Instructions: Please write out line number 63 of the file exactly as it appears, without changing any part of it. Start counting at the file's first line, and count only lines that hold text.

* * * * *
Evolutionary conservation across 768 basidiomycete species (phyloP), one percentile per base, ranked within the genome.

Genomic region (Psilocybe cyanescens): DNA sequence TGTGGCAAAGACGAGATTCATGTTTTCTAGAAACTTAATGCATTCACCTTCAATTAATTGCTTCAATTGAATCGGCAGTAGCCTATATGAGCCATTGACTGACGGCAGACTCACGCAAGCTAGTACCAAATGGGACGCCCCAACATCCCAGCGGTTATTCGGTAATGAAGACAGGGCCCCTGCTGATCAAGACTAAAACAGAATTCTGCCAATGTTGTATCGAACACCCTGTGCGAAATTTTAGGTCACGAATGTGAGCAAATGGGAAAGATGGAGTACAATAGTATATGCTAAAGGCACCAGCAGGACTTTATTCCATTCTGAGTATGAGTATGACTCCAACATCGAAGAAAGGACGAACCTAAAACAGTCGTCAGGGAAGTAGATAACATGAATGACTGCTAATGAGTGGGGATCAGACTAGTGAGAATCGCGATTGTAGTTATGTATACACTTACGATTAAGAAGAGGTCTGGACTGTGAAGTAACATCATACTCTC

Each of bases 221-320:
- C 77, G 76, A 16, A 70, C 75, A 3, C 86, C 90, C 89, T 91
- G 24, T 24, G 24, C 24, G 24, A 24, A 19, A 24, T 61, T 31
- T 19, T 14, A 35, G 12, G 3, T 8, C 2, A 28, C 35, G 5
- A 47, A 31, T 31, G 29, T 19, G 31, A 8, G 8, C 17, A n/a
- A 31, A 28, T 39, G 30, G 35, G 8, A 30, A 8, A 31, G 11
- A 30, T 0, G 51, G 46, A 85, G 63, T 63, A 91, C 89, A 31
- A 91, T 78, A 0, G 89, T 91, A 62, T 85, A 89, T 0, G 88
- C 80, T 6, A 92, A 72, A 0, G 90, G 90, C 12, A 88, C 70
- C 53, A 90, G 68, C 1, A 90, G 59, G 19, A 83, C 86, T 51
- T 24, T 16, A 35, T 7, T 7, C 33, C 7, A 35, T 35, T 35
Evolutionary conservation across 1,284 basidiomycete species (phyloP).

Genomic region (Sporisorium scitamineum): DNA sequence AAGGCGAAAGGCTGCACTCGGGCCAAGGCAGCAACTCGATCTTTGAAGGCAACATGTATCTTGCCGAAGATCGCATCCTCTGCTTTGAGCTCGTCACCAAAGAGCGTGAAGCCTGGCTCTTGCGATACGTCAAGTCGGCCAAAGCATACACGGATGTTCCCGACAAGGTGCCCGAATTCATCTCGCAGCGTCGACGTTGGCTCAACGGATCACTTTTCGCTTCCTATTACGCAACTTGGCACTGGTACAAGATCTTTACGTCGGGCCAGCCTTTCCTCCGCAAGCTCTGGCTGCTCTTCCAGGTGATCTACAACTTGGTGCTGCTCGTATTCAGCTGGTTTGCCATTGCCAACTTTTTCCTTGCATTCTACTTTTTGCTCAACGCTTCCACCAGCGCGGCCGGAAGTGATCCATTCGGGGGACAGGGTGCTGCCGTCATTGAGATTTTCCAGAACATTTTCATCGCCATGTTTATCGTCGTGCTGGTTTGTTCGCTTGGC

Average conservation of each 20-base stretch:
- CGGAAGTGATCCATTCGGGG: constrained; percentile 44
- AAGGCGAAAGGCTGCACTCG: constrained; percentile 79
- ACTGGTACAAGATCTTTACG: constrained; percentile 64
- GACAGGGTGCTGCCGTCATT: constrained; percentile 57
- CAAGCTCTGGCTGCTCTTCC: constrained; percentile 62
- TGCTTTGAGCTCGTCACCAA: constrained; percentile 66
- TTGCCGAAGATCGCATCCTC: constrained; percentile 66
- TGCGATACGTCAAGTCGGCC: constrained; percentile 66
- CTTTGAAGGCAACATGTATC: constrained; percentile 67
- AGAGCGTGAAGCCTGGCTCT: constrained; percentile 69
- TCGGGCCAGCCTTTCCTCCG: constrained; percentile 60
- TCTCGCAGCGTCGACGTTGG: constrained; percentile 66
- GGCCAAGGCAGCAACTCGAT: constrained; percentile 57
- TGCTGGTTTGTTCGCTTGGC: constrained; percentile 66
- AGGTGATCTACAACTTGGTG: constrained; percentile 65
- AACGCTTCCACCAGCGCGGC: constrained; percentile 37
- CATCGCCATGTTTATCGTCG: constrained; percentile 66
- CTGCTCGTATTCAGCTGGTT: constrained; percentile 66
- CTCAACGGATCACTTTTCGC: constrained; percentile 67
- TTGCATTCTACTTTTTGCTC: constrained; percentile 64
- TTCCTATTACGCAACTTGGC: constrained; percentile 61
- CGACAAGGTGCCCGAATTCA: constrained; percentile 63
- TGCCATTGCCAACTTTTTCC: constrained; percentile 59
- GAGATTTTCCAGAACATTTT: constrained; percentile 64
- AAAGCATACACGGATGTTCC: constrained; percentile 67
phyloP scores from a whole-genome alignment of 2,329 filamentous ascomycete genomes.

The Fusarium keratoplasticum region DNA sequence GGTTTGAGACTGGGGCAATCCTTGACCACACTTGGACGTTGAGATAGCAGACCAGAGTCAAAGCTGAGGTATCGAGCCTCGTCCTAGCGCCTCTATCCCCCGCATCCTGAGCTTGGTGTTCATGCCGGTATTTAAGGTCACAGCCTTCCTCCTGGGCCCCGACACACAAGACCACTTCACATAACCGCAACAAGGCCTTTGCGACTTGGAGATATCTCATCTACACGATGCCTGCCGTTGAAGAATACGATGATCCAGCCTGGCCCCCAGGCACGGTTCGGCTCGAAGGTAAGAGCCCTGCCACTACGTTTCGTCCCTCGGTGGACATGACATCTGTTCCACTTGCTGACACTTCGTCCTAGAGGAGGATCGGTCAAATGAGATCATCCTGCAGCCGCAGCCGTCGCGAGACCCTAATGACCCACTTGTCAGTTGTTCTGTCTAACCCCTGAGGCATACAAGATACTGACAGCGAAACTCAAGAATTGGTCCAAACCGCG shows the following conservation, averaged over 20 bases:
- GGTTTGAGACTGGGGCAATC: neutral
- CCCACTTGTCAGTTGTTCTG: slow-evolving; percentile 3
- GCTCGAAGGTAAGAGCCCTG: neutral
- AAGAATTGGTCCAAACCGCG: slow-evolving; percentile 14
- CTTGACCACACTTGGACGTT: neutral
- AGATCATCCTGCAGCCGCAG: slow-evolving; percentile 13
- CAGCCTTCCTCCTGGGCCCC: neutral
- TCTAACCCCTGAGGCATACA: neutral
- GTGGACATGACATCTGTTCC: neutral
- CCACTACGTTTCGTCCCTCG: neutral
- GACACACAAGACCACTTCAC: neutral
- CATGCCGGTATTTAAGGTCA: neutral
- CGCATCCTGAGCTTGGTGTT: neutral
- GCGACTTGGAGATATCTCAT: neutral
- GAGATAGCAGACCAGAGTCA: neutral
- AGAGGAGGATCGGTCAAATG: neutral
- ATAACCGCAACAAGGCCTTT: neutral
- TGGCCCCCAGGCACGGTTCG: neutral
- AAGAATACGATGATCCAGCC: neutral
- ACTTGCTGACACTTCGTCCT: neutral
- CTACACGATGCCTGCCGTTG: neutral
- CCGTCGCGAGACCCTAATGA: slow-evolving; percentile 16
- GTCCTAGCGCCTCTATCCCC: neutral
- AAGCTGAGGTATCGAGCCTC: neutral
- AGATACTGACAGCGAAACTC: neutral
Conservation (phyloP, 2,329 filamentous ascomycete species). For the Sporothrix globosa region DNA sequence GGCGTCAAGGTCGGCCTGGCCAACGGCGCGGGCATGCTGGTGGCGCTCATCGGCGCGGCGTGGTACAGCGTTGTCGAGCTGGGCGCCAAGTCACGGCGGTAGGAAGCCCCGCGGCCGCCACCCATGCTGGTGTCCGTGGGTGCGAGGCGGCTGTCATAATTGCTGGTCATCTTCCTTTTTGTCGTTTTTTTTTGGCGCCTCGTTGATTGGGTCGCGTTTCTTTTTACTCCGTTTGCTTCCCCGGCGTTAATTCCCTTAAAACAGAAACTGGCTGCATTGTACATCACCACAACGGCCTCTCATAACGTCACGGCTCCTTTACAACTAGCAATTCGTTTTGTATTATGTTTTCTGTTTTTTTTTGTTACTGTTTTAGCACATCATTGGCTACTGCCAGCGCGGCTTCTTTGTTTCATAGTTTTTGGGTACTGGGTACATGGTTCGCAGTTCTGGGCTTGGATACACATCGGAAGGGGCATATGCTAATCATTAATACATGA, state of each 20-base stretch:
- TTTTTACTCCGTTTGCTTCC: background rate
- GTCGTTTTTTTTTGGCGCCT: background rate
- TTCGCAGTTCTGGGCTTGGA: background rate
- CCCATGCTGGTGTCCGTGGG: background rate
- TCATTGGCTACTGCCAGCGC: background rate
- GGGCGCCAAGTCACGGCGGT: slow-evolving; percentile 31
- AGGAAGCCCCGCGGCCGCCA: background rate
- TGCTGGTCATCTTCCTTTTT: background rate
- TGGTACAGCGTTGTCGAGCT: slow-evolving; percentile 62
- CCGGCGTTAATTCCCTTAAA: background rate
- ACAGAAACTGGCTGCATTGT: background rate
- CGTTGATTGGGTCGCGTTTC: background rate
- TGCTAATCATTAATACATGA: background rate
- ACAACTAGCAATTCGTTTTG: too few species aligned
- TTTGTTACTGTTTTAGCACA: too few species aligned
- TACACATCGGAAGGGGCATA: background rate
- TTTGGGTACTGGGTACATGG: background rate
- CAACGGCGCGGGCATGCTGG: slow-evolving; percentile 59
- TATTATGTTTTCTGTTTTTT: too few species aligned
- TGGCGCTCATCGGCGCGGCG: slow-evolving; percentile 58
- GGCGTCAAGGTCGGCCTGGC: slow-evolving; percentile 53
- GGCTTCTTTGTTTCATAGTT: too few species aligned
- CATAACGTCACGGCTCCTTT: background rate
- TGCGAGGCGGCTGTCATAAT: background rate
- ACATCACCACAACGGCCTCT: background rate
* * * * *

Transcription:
- ACTTGCTGACACTTCGTCCT: neutral